12 Mar 2022

The incredible story of the black currant and why it is banned in the US


The cultivation and importation of blackcurrants was banned in New York and other parts of the US for more than half a century because they were thought to help spread a fungus that threatened the timber industry. In 2003, New York became the last state to lift the ban, and since then farmers have once again started jumping on the currant bandwagon.

The campaign to repeal the ban in the state was led by Hudson Valley orchardist Greg Quinn. After reading about the repeal, Curt Rhodes of Penn Yan, N.Y., who had retired in 2004 after a 40-year career as a fifth-generation vegetable grower, applied for and received a $10,000 grant from the New York Farm Viability Institute (NYFVI) Small Specialty Crops Production Business-grant in 2006 to plant a one-acre field trial of blackcurrants.

After all, red and blackcurrants have four times more vitamin C than oranges and twice as many antioxidants as blueberries.

"The first year I expected only 1,000 pounds on the acre, but in the second and subsequent years I expect to harvest 2,500 to 3,000 pounds peracre," says Rhodes. "This has been such a successful venture that I have subsequently planted another 17 acres of blackcurrants. The first acre will be harvested by hand, but for the following year I immediately considered investing in a mechanical harvester."

Olga Padilla-Zakour, associate professor of food processing and director of the New York State Food Venture Center at Cornell, worked with Rhodes to explore potential new products for its blackcurrants.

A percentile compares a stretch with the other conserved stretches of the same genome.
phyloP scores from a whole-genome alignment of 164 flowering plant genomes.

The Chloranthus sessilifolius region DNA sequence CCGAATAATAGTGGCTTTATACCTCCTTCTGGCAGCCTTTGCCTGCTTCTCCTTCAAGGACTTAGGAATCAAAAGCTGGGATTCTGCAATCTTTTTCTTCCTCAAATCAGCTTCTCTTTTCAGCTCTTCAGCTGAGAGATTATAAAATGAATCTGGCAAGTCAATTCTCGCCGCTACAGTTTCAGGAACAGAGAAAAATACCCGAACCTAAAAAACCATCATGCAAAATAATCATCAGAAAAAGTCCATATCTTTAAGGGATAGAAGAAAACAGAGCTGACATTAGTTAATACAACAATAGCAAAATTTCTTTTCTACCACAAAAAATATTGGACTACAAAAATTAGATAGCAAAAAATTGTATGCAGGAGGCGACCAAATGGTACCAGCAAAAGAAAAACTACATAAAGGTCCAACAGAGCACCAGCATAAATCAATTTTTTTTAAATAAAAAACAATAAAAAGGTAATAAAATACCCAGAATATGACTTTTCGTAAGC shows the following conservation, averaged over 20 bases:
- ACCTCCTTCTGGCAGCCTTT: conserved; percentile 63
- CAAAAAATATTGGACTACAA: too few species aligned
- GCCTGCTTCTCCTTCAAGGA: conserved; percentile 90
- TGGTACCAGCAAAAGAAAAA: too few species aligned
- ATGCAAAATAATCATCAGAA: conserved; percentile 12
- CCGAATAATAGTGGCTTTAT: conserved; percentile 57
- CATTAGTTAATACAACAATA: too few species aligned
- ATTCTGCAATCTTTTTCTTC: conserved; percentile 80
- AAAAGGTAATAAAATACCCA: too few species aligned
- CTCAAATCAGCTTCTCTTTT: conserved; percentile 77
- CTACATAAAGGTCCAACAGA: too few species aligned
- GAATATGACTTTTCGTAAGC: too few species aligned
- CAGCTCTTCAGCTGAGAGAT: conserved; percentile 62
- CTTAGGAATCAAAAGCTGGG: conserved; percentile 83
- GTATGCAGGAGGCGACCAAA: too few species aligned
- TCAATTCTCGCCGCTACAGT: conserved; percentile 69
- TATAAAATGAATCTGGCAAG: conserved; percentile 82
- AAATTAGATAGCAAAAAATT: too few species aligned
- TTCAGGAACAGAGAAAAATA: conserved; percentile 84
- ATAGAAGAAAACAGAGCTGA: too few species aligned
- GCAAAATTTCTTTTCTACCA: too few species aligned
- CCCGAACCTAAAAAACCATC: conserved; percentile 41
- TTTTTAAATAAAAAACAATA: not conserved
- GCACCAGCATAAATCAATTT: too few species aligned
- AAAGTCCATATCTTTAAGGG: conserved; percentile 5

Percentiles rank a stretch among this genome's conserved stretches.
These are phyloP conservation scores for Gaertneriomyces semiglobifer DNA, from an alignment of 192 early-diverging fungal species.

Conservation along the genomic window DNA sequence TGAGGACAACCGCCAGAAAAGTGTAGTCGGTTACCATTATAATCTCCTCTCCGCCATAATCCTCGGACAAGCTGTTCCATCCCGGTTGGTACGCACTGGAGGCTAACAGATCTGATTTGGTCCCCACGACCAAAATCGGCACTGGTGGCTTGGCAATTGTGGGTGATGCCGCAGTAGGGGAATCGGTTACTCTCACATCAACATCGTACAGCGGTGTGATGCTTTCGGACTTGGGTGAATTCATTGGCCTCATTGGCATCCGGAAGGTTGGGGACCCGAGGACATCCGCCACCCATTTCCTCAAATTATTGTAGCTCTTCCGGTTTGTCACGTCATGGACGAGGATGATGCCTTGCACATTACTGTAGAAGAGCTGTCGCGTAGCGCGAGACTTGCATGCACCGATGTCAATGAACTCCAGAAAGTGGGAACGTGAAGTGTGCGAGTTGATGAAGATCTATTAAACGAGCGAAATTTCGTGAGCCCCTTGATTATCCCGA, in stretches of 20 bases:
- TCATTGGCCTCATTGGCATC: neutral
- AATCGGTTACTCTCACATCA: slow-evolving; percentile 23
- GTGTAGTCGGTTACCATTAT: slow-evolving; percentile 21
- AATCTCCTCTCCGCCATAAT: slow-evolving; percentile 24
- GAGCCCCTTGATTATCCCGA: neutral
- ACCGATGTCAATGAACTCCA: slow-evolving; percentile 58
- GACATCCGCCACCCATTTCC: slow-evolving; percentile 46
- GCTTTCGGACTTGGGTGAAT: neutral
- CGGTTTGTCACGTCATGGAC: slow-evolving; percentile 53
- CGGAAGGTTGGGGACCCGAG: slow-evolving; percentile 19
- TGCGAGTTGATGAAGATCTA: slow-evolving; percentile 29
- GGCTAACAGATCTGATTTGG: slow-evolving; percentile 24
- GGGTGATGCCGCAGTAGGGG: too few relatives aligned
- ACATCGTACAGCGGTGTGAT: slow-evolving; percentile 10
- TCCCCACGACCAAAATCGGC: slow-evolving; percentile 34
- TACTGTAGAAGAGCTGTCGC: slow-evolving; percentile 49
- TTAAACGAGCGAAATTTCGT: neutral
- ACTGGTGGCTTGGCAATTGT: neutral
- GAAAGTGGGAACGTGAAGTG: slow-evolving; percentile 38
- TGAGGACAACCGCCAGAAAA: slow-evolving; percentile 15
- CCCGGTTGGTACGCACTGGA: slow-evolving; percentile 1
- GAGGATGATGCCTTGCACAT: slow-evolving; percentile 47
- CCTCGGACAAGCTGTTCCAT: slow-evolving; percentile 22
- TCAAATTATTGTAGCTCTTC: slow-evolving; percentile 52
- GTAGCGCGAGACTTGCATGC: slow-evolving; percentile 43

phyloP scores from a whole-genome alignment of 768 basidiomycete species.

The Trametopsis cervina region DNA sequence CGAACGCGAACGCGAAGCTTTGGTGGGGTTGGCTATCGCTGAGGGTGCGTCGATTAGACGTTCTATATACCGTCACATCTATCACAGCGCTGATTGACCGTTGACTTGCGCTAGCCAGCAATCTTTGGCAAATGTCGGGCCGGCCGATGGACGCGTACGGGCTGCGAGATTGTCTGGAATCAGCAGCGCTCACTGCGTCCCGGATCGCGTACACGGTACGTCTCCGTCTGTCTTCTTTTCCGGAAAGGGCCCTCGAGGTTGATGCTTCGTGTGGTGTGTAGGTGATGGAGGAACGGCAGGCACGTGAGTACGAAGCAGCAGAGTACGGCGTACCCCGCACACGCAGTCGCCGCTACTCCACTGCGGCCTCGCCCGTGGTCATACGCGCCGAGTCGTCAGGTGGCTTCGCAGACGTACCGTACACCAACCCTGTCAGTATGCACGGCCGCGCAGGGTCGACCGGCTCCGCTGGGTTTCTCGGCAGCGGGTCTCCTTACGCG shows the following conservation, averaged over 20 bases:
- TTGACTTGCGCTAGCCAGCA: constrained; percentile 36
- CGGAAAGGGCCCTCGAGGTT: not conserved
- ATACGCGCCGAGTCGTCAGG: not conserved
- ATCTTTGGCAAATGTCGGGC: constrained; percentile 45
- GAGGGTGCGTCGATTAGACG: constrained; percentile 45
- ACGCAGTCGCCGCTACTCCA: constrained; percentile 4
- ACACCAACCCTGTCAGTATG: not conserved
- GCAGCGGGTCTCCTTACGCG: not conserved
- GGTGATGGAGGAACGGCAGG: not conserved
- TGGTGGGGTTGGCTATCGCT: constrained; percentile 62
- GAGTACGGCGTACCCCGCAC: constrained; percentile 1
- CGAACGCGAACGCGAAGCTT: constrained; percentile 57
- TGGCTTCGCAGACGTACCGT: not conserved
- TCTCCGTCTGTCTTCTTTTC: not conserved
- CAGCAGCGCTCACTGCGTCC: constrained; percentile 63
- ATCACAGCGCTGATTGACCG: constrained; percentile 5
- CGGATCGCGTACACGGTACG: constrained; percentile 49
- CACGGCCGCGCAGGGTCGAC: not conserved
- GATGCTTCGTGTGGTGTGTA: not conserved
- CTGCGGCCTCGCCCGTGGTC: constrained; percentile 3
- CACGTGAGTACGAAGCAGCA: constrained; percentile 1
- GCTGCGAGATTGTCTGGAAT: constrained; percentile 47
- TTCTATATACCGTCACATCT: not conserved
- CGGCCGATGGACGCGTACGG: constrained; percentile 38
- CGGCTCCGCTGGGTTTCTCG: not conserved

"Once the currants are in full production, we will develop new drinks, jams and other products. At that point, we will be able to document the levels of beneficial antioxidants and vitamins in each product," says Padilla-Zakour.

The first Rhodes crop was sold to Montezuma Winery in Seneca Falls, N.Y., for a new variety of fruit wine ( cassis, the famous liqueur from Burgundy, is made from blackcurrants). Owner and winemaker Bill Martin says: "We make 23 different wines from honey, fruit and grapes. Blackcurrants will make an important contribution to our line".

The federal government had banned the cultivation of black and red currants in 1911 when the burgeoning timber industry pressured legislators to eliminate currants because they were thought to be an intermediate host to pine white rust. New currant varieties resistant to the disease were later developed and in 1966 the government gave the states the option of lifting the ban. Quinn persuaded the state of New York to lift the ban in 2003.

"New York State was the leading commercial producer of red currants in the United States before the ban," says Quinn, who is teaching landowners and farmers how to grow currants. He wants to see New York become the leading currant producer again and set the standard for quality. Quinn has developed 65 new currant products.

US grower Greg Quinn fought to make currant production legal again in the US

Greg Quinn was instrumental in overturning the original US ban on the commercial cultivation of currants in New York. He now grows this unique berry on one of the first currant farms in the United States and has the only dedicated currant nursery in the country. His passion for nature, gardening and cooking has served him well while teaching at the New York Botanical Garden and numerous other teaching venues for over 25 years and in his broadcasts such as "The Garden and Nature Guy" on various radio stations, WNYW TV in New York City, the national TV programme B. Smith with Style and more.

His company manufactures and sells the first currant products to be produced nationally in the USA under the brand name CurrantC™ All Natural. Quinn has written 8 children's books, a meditation book for teachers and numerous articles in national magazines. She has also managed and cooked for a restaurant in Bavaria, Germany. These days she enjoys her farming lifestyle on the farm in New York's beautiful Hudson Valley.

Greg Quinn told the story of the forbidden fruit in a 2014 Ted Talk.

Sources: Cornell ChronicleCurrantC

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